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April 17, 2008


As an offering to our young talent, and to anyone who might find this helpful--here and elsewhere, green or seasoned--I've asked a number of experienced authors to send a little word of coaching, encouragement or mentoring to them. We'll call this new category MENTORS CORNER. It will occasionally feature some authors who aren't with First Second.

Check back here on Thursdays every week for new offerings. If any of this speaks to you and answers a need or sparks an enquiry, do add your comment--who knows what dialogue may open up from it.

From Jessica Abel among many other credentials, co-author of DRAWING WORDS AND WRITING PICTURES:

"Get yourself a calendar, and schedule the work you have to do in there.

Make sure the calendar is the type where you can see a day or a week at at time (not a month at a time), so there's room to write under each day. Then, mark in any regular commitments you have. If you meet a friend for lunch every Wednesday, or just this wednesday, make sure it's in there. If you go to the gym three times a week (or just mean to...), put that in there. Write down your breakfast, shower, lunch, dinner times. Commuting, if you have to do that. Mark down sleep. Mark down playing video games, if you must.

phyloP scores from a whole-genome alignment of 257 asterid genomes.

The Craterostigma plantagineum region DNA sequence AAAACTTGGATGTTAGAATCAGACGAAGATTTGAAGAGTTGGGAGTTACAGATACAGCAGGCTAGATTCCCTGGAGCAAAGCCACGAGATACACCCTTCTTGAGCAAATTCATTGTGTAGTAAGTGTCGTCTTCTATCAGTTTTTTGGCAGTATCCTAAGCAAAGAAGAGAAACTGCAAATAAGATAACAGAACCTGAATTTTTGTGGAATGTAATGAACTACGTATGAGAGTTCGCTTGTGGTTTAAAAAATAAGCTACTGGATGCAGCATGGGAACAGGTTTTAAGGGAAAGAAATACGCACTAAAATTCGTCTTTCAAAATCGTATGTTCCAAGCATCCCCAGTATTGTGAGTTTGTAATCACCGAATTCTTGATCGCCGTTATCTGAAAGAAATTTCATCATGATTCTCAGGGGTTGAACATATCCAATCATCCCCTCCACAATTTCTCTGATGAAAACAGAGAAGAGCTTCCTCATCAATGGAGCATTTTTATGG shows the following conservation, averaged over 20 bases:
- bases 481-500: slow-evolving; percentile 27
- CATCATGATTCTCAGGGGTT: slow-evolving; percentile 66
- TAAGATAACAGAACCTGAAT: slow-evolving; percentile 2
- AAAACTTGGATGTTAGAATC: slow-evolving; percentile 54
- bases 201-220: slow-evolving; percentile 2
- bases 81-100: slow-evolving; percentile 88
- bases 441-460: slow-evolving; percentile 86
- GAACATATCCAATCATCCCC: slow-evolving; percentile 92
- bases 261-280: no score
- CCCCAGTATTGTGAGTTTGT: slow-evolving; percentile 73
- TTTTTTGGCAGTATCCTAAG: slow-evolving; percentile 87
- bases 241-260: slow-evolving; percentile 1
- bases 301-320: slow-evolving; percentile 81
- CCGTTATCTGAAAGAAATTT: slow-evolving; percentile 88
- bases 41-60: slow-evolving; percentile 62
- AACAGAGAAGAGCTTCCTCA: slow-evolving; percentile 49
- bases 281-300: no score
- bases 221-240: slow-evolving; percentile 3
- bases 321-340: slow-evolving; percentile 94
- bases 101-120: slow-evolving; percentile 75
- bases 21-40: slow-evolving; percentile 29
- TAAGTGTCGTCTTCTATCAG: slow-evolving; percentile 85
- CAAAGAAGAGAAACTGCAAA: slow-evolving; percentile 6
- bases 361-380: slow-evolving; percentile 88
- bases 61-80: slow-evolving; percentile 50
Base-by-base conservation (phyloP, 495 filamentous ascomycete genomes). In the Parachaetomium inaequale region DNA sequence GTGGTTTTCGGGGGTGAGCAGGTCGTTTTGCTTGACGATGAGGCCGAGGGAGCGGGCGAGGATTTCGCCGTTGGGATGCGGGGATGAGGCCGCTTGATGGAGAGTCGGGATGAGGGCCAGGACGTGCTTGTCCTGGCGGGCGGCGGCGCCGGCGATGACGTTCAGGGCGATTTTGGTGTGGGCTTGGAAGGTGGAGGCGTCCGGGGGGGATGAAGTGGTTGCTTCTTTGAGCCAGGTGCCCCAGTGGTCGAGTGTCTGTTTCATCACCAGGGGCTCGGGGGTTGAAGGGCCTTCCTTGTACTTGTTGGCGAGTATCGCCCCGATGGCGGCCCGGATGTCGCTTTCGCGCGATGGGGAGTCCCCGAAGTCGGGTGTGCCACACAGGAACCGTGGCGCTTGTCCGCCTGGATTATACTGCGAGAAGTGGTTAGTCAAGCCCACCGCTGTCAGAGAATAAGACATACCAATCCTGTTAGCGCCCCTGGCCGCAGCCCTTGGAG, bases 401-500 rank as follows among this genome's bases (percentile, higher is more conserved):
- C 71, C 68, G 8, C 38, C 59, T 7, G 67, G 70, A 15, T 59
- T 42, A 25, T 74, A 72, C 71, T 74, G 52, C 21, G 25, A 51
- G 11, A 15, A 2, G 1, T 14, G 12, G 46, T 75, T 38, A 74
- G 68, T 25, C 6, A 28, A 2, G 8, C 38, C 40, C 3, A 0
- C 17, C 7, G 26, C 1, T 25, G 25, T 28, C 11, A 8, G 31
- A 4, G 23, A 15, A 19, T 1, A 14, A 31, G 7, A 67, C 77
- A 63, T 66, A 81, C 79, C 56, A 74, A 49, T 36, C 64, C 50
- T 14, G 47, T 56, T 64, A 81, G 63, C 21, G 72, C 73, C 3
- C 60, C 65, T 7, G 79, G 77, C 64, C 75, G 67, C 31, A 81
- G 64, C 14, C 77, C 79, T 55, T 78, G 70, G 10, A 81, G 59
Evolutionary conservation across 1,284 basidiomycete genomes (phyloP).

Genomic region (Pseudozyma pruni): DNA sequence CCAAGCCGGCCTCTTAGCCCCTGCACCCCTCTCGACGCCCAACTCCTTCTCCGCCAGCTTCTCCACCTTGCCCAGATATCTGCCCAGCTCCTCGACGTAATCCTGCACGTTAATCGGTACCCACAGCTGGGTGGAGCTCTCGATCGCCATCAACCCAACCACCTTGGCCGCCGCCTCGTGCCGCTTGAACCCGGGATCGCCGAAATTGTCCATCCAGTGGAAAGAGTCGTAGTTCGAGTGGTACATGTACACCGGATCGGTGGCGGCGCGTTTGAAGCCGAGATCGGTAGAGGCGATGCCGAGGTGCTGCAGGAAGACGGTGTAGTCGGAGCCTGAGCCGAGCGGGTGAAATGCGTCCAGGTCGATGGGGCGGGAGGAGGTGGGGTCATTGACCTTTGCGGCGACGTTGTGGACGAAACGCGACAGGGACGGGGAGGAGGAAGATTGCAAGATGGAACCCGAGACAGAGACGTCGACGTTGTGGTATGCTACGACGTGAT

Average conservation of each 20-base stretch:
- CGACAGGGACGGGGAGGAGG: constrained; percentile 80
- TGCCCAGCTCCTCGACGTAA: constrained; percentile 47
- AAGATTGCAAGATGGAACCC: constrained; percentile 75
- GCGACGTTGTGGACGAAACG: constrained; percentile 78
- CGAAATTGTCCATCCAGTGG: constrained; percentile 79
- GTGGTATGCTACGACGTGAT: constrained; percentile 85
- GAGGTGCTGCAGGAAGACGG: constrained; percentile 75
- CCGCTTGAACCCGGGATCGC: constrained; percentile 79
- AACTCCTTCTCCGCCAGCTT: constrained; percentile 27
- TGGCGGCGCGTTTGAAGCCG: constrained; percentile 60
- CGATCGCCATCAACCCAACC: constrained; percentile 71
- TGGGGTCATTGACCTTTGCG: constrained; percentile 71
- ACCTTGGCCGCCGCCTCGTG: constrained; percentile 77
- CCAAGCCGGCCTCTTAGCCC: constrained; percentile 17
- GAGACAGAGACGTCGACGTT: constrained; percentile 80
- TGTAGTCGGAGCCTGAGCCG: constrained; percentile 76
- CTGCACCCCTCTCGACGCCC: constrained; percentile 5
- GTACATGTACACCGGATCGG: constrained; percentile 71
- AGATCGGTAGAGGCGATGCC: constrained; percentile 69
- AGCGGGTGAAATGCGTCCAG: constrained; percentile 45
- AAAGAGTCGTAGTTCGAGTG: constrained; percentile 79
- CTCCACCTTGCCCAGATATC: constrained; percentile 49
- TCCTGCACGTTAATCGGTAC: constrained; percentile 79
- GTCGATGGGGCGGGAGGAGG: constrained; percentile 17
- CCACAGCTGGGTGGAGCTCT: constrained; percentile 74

Once you've got all that there, you will be able to see how much time you really have to work (and if you need to make adjustments to your daily activities that aren't work). In the time you have for work, assign yourself very specific tasks--like "lay out pages 56-60" for half an hour, then "rough pencil page 56" for however long it takes you--maybe 2 or 3 hours, then "letter page 56" for an hour or whatever.

Taking a little time to get all this in your book will do several things for you. It will become clear to you how much you can reasonably get done in a week. It will become clear where you might need to shorten your daily activities to fit in more drawing. And, most importantly, it will give you concrete goals, so that when you finish what you set out to do, you can cross it off and feel good about yourself, and you can also stop working, sometimes the hardest thing to do for a freelance artist. Knowing when you're on and what you need to get done makes your free time, once you've accomplished these goals, truly free, guilt-free. And that's the most important part of learning to make a life as a working artist.

Once you get good at all this, you don't have to be so detailed about it, of course. But it really helps to follow this discipline throughout one project to get yourself in the rhythm of it. And even once you get more comfortable with your schedule, it still helps to make detailed to-do lists for a given day so you have something to cross off when you're done. Half the battle is tricking your brain into feeling that sense of accomplishment you might get if someone on the outside were praising you for a job well done.

Good luck! "


Discipline:sometimes I feel that it's 80-90% of the creative process! Anyone else out there feel that way?

That isn't just a great tip for young creators just starting out, but any creator amateur or pro who needs to better manage their time in order to get a job done. God knows books that don't come in on time is the curse of the comic industry.

Darryl Hughes
"G.A.A.K: Groovy Ass Alien Kreatures"

Thanks for this feature! It's great to see the other side of the book = what it takes to put it together. Something that is not seen so much, with all the marketing and hip talk going on about the finished comics on the shelves.

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